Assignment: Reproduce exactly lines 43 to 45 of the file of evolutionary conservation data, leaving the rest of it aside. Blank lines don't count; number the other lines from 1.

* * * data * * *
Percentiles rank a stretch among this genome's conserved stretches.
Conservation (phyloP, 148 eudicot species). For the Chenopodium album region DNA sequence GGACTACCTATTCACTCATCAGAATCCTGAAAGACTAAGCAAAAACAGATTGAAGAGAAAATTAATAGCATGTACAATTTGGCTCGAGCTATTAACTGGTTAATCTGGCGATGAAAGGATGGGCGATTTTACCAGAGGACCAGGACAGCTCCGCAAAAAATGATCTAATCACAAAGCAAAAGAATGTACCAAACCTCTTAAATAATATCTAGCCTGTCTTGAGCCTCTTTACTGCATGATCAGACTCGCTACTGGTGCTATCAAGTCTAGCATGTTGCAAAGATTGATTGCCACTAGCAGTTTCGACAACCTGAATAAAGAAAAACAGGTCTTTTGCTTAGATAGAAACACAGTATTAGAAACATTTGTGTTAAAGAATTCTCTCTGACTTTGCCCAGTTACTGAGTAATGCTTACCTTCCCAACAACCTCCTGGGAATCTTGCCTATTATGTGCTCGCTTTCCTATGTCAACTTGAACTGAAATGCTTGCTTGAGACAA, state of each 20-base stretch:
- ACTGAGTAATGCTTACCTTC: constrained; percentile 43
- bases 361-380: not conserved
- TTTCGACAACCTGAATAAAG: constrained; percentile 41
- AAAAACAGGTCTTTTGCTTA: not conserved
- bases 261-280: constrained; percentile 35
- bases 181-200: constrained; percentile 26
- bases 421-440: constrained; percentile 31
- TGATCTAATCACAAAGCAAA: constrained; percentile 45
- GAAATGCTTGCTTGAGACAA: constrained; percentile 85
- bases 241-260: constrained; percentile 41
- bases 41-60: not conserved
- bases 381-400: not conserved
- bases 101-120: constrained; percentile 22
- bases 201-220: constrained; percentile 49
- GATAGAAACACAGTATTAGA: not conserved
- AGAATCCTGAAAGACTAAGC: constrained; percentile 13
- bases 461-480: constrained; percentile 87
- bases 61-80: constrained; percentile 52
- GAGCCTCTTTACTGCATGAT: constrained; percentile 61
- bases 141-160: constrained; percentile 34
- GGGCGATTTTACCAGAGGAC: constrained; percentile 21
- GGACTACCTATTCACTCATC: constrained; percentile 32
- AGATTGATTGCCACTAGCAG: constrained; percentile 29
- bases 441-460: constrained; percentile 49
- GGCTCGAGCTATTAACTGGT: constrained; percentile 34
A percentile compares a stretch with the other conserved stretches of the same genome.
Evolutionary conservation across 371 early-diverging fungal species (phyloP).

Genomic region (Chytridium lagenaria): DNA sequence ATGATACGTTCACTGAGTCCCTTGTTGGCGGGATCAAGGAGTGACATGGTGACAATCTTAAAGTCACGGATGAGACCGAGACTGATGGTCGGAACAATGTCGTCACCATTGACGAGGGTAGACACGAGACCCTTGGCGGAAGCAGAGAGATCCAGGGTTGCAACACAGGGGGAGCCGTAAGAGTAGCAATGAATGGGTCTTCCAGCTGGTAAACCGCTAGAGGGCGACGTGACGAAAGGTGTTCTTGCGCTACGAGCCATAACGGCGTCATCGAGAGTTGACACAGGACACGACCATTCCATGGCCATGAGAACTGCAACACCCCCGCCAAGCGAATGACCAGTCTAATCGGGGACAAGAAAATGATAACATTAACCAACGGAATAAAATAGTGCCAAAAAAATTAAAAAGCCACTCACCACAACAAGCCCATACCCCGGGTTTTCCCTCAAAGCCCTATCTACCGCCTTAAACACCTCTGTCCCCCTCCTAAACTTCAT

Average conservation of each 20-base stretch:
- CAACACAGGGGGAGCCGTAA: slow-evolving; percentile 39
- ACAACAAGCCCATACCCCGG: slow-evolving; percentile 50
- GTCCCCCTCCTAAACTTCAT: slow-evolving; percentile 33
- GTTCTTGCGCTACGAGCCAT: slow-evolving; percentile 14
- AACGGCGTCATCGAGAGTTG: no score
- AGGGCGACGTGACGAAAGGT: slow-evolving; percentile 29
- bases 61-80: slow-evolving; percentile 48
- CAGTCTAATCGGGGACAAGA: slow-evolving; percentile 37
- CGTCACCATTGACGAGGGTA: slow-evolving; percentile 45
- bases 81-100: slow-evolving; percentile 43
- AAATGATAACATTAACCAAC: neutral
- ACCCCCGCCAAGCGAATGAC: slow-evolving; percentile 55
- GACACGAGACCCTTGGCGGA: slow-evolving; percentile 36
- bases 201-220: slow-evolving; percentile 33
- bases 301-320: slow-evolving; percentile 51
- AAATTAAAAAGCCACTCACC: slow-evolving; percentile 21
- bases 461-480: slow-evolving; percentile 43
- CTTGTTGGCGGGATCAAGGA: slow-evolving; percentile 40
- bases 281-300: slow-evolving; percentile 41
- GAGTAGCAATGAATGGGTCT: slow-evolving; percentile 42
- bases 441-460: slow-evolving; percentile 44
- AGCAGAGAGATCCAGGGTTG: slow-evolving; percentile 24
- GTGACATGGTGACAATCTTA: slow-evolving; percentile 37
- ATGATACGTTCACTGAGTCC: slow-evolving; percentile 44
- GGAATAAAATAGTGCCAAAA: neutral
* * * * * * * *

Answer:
- ACCCCCGCCAAGCGAATGAC: slow-evolving; percentile 55
- GACACGAGACCCTTGGCGGA: slow-evolving; percentile 36
- bases 201-220: slow-evolving; percentile 33